I'm new to this forum so apologies if I put this post in the wrong thread. I have this reoccurring problem where the soil in the tank gives off too much co2. The tank has been established w the soil for a little over a month maybe 2 months. The plants are fine but I'm worried about my fish. I have 4 longfin leopard danios and their gills are noticeably red. I was online looking at photos of these fish to differentiate their sex and I noticed the fish gills in the photos weren't nearly as red as the fish in my tank. Ammonia: 0 ppm / Nitrate: 5.0 ppm / pH: 7.6 / Ideas?
Would the fish show signs of stress if H2SO4 was present?
Lets go back to the beginning if we can. The tank has been established for only a month or two total? Or this is an older established tank that you added a soil substrate to only a month or two ago?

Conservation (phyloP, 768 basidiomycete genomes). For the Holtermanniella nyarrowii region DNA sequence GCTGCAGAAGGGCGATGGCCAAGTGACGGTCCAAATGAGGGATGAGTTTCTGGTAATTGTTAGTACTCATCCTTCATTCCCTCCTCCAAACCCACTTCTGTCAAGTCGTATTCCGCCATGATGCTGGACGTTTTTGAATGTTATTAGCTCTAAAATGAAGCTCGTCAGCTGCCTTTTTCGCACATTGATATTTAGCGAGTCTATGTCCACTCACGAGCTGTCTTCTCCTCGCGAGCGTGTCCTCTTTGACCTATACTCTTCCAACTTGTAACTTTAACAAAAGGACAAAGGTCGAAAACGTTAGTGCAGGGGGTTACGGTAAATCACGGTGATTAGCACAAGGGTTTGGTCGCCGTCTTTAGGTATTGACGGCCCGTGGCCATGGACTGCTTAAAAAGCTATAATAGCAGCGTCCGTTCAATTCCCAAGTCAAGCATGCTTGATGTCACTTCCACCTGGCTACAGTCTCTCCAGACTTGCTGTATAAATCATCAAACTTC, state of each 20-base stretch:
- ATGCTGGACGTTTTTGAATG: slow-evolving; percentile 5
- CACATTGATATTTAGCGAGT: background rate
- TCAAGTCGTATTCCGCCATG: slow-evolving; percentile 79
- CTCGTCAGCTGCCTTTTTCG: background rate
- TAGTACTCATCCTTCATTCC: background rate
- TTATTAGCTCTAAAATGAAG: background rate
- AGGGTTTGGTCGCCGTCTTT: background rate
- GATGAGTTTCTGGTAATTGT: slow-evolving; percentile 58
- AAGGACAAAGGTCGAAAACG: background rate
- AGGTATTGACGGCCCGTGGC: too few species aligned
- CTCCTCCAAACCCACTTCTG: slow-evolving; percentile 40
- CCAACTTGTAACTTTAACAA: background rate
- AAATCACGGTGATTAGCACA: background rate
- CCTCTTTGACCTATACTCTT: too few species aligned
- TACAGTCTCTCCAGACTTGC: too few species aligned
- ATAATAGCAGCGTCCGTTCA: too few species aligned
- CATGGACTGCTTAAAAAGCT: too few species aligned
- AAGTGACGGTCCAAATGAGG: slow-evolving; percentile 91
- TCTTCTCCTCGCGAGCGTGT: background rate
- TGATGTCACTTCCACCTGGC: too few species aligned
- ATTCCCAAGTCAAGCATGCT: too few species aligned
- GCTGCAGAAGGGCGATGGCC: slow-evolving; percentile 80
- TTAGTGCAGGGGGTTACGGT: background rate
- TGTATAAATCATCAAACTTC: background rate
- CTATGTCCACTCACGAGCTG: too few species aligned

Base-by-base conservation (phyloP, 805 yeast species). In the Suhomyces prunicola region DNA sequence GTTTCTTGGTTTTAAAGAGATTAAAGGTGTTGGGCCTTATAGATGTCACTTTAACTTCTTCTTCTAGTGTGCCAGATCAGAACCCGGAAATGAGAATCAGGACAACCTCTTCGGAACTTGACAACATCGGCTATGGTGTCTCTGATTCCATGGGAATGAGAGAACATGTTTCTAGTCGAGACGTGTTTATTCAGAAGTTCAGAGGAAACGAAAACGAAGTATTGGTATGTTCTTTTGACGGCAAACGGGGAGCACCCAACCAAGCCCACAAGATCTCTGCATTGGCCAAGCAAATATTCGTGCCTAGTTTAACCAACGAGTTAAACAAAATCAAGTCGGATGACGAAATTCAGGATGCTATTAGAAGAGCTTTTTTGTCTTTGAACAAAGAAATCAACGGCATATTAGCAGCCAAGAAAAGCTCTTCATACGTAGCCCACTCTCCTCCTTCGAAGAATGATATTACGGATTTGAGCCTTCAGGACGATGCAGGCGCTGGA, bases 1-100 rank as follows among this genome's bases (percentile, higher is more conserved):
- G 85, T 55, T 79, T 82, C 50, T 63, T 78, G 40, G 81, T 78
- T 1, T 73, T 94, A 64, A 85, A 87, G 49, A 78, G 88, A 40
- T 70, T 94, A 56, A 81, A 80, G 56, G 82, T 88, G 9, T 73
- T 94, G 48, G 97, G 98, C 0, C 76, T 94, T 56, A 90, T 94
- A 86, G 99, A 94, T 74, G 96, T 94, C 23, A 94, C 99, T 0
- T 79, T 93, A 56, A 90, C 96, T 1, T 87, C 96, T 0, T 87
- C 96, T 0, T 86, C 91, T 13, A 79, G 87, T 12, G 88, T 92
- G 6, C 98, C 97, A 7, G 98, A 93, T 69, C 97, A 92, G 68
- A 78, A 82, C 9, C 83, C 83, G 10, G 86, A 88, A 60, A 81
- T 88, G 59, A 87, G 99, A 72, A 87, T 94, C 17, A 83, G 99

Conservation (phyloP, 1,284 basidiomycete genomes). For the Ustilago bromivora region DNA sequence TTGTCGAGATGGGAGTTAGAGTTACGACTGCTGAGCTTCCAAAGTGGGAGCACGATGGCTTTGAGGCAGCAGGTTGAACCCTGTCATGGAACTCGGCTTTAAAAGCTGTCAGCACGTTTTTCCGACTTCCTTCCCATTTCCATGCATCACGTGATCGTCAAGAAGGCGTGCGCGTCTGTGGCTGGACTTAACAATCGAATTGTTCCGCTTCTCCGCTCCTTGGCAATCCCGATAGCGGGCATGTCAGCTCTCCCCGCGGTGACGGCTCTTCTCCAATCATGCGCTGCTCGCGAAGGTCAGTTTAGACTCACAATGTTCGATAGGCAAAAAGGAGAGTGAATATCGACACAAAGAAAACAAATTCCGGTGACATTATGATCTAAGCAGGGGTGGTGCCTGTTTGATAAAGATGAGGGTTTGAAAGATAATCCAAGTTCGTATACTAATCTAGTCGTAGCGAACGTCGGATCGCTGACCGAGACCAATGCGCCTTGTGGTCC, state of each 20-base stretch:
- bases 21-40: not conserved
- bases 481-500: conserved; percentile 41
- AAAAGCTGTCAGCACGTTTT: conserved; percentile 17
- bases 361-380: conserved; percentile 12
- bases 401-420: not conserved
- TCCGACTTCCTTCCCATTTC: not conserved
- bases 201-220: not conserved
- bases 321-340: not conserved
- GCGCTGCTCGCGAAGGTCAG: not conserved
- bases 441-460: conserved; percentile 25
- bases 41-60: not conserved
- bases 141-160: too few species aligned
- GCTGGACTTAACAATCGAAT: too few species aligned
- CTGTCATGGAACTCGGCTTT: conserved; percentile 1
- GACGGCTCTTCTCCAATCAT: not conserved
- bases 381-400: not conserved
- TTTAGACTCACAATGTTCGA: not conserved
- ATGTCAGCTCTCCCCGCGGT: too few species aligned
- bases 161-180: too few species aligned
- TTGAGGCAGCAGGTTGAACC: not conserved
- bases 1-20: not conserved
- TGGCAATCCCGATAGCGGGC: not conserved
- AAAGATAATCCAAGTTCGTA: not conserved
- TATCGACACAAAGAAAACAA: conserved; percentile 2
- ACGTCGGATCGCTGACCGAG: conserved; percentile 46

You say the problem is reoccurring. When did it start? How often/frequently do you notice it? What is it exactly that you're noticing other than the red gills?
What makes you think the soil is giving off co2? Do you see something to make you think that or are you just guessing? Are you seeing bubbles coming out of the substrate? If so chances are it is not co2. Doesnt necessarily mean you're seeing hydrogen sulfide but it could eventually turn into that and what you're seeing now is just excess "gasses". A lot of people find it useful to take something like a chopstick to poke around in a dirt substrate. This helps release those excess gasses so they dont build up and eventually turn into a giant cloud of hydrogen sulfide. It also helps pockets of anaerobic substrate from forming; which you want to avoid.
I'm not sure what stress a fish might display from h2so4. However, red gills is almost always a sign of either ammonia or chlorine poisoning in fish. I see those test results in that photo but cant make it out too well. I'm tempted to say if that first tube is your ammonia test that it looks a bit green to me which would indicate more than 0; but the photo isnt too great so I cant say that for sure.